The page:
Of course, the name “rattlesnake” stems from the characteristic rattle at the end of the tail. This rattle is made of keratin, the same material that makes up our fingernails and toenails. The rattle consists of several overlapping hollow parts that when pulled against each other produce a dry rattling noise. To watch the individual pictured rattle, check out this video I took. As a general rule, snakes only want to bite as a last resort when they feel as if their life is directly threatened. When a rattlesnake feels threatened by a human, it will typically go through a series of actions. First, if it feels the threat level is low, a rattlesnake will simply sit still or try to escape the immediate area unnoticed. If a person continues to stay in the area, or moves closer to the snake, the rattlesnake will often begin to rattle (but not always). This rattling serves as a warning to potential predators and threats. By announcing that it is there to the threat, the rattlesnake is essentially saying "I see you, you see me, I'm letting you know that I am dangerous. Leave me alone and I will leave you alone." If the threat continues, however, the rattlesnake might resort to biting.
Bites by venomous snakes are extremely rare, however, and most bites that do occur happen when someone is either harassing the snake (e.g. trying to kill it) or if they accidentally step on it. Although bites by venomous snakes are serious, they're rarely deadly. In fact, of the 7,000-8,000 Americans who get bit by venomous snakes a year, less than 1% of those victims die. To put this in perspective, 9 times more Americans die each year from lightning strikes than snake bites. All in all, the fear of venomous snakes most Americans have is incredibly overplayed, and I think that is very important to point out. Snakes are not nearly as scary as what people think. Given respect and appropriate distance, rattlesnakes pose no threat.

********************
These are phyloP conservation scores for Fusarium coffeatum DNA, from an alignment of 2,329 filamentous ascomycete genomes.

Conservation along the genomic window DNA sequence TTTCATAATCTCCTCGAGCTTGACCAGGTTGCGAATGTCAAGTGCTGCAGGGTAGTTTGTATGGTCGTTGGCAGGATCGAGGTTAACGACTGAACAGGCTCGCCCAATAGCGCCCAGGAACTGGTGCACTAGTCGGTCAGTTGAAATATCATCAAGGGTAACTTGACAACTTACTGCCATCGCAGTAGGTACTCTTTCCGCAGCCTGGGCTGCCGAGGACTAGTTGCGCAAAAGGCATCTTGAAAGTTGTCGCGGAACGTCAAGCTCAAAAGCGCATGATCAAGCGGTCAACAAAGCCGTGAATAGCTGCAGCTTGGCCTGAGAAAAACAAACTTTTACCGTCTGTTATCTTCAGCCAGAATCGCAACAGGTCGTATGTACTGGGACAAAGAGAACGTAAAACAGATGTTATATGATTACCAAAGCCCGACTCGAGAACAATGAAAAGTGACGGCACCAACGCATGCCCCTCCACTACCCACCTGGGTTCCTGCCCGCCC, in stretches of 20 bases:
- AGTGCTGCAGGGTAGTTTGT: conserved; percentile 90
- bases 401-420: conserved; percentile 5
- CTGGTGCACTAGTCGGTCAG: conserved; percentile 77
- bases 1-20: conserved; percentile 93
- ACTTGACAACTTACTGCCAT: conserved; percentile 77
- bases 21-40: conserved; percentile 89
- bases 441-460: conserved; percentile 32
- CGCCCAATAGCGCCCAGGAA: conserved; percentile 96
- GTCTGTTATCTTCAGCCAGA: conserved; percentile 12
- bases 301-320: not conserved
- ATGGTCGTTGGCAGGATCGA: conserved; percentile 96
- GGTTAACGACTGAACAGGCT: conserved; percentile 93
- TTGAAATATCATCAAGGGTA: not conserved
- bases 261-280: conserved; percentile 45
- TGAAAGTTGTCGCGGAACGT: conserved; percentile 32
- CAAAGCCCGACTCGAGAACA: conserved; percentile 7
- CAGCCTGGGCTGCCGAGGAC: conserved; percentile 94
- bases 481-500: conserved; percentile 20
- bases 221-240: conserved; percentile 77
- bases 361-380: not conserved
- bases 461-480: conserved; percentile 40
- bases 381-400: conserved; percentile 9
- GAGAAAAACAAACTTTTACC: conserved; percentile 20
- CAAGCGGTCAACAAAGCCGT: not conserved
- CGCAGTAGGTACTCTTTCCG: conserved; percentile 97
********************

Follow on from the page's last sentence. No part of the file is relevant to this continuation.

Unless you're a rodent, that is. If you were, then this is definitely not the face you would want to be staring down. Western Diamondbacks have been recorded preying on a wide variety of animals, from birds to reptiles to insects and more. However, mammals make up the vast majority of their diet. And when it comes to mammal prey, Western Diamondbacks love rodents. Oftentimes a Diamondback will position itself along a rodent path and wait for an unsuspecting mouse or packrat to scamper by. One lightning-fast strike later and the Western Diamondback has a nice meal.
It is always a pleasure seeing a snake of any species in the wild, but it's a wonderful day when you see any sort of rattlesnake. I've wanted to see a diamondback rattlesnake (either Eastern or Western, I'm not picky) for years now, and I was ecstatic to see as many as I did over the summer. There's just something magnificent about these beautiful, but sadly misunderstood, creatures.